Monroeville officials hope wage freezes and a string of cuts will plug an anticipated $100,000 gap in the village's general fund budget.
Officials said because they started making cuts four years ago, the village is on much better financial footing than some neighboring municipalities.
"Compared to most villages and cities around here, we're in real good shape," said Councilman Bob Simon. "It was just cutting little things along the way, which all add up."
More little cuts are in the pipeline.
Bonnie Beck, village treasurer and clerk, said village council voted in October to freeze the wages of the 14 full-time and eight part-time employees on Monroeville's payroll in 2010.
Employees received a 3 percent raise at the beginning of 2009.
Hoping to shave off $12,000 more, council members voted Tuesday to also institute cost-saving changes that include eliminating Martin Luther King Jr. Day and Columbus Day as paid holidays, reducing the number of seasonal employees from three to one and slashing custodial hours.
Additionally, one of the larger changes council approved was reducing the hours of part-time police officers.
The police department has four full-time officers, three part-time officers who are used regularly and Chief Mike Ruggles.
There are also a few officers who respond only in emergencies.
The frequently used part-time officers have shifts mostly at night on weekends when the bars are hopping and the volume of traffic on the village's streets increases, Ruggles said.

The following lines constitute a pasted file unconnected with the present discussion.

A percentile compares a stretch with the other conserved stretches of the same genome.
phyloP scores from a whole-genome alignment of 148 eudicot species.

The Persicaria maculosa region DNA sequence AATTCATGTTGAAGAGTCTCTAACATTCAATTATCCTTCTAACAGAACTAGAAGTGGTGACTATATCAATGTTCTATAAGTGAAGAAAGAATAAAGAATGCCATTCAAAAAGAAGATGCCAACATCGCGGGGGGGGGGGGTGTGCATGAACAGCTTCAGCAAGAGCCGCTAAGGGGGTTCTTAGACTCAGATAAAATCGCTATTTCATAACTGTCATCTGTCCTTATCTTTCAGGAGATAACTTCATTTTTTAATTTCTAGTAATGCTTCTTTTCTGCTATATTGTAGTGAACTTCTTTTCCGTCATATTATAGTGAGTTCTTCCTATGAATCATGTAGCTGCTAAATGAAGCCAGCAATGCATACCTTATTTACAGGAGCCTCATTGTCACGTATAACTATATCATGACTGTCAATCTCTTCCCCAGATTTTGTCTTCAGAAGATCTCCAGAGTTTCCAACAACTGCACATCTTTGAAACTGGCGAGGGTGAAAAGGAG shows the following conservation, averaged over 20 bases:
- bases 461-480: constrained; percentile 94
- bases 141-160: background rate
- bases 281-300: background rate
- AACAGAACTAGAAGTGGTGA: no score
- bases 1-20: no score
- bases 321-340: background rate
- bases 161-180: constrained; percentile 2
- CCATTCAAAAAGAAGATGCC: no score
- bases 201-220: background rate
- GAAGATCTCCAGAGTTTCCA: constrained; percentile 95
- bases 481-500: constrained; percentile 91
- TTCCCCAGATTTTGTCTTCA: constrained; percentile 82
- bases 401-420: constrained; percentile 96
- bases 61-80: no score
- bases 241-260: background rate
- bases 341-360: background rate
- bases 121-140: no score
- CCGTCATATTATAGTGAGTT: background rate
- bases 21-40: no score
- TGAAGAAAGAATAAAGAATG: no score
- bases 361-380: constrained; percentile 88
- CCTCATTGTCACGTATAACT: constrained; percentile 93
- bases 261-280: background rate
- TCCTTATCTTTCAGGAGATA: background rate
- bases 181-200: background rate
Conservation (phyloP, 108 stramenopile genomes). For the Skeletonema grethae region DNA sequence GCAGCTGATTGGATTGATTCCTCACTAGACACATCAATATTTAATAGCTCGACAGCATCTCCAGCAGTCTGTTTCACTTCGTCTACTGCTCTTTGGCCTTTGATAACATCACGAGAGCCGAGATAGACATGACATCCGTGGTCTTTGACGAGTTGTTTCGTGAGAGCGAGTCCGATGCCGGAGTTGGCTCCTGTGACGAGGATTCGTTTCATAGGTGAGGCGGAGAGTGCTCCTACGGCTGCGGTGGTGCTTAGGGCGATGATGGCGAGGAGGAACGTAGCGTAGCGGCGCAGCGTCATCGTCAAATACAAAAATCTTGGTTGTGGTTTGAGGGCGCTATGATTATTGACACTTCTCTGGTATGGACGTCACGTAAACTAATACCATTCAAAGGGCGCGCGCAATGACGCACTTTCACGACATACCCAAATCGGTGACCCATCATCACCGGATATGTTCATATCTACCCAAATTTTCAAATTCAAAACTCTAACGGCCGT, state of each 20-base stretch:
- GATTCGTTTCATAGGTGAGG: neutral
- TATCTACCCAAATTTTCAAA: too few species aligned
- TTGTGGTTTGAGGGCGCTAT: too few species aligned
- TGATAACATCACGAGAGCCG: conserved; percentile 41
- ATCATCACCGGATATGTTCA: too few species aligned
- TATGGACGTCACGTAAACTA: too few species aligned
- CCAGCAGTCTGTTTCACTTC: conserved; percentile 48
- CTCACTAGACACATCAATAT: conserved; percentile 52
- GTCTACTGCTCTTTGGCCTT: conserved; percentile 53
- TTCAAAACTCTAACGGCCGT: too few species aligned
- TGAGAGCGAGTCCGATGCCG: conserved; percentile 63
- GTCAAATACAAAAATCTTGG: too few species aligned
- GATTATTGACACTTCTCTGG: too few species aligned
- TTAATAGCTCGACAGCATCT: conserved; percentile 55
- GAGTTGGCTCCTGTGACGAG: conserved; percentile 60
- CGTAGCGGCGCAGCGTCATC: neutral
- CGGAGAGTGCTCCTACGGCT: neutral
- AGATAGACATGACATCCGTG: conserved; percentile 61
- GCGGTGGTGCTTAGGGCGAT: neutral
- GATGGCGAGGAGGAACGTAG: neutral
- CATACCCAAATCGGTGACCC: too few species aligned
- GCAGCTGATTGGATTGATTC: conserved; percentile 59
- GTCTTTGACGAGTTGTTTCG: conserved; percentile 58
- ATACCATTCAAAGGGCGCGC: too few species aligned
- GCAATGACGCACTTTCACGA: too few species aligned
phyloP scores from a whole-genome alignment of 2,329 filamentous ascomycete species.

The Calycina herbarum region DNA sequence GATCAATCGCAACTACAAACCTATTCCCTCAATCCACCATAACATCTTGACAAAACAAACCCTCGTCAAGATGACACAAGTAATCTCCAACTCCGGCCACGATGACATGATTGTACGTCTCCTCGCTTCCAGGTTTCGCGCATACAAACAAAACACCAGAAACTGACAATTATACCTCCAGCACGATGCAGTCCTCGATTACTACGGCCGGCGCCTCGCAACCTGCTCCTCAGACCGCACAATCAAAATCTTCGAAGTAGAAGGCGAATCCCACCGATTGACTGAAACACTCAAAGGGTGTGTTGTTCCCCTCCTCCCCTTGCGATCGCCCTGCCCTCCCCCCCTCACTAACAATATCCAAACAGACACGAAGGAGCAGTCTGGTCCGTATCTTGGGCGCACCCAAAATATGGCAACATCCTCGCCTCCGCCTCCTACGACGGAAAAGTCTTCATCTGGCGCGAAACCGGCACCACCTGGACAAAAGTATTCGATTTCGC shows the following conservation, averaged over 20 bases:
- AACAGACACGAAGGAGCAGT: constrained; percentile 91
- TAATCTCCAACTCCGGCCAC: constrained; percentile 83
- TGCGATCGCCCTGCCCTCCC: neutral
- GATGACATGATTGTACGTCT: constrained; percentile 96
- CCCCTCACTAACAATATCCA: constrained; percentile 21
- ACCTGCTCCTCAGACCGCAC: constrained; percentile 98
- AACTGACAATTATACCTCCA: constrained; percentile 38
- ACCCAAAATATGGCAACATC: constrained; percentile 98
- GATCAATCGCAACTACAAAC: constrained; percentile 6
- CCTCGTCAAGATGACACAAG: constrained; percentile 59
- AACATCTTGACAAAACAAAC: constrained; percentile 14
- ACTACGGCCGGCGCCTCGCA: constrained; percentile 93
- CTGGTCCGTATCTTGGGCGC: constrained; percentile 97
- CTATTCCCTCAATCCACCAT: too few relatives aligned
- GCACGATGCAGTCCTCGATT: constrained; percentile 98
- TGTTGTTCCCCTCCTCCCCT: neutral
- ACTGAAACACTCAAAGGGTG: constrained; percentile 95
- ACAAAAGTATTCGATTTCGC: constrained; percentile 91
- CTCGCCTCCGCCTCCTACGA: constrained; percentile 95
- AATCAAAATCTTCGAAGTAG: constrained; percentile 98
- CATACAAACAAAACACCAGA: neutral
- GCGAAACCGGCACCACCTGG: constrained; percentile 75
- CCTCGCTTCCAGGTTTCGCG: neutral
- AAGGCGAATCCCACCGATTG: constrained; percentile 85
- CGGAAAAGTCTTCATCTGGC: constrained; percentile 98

Full-time officers usually work their shifts alone, but at the peak hours Fridays and Saturdays, part-time officers provide crucial backup in case of trouble, Ruggles said.
"It's the overlapping shifts they want to cut -- the double coverage -- but sometimes that's next to impossible," Ruggles said. "I think there's always an issue when officers are out there by themselves."
Apart from safety concerns, Ruggles also said reducing the hours of his part-time force could mean they won't earn enough money to make it worth their while.
Ruggles fears they will seek employment elsewhere.
Village council is also considering not replacing one of the two police cruisers next year, even though the vehicle has surpassed the 100,000-mile mark.
Police officers typically put 3,000 miles on the cruisers each month.
Major cuts to the village's trash pickup and consolidation of the phone bills has greatly reduced the general fund expenses in the last few years, Beck said.
General fund revenue comes from property tax, state tax, income tax and interest earnings.
But the upcoming year doesn't worry village officials like it does officials in adjacent areas.
"We have a stable budget and want to keep it that way," Beck said.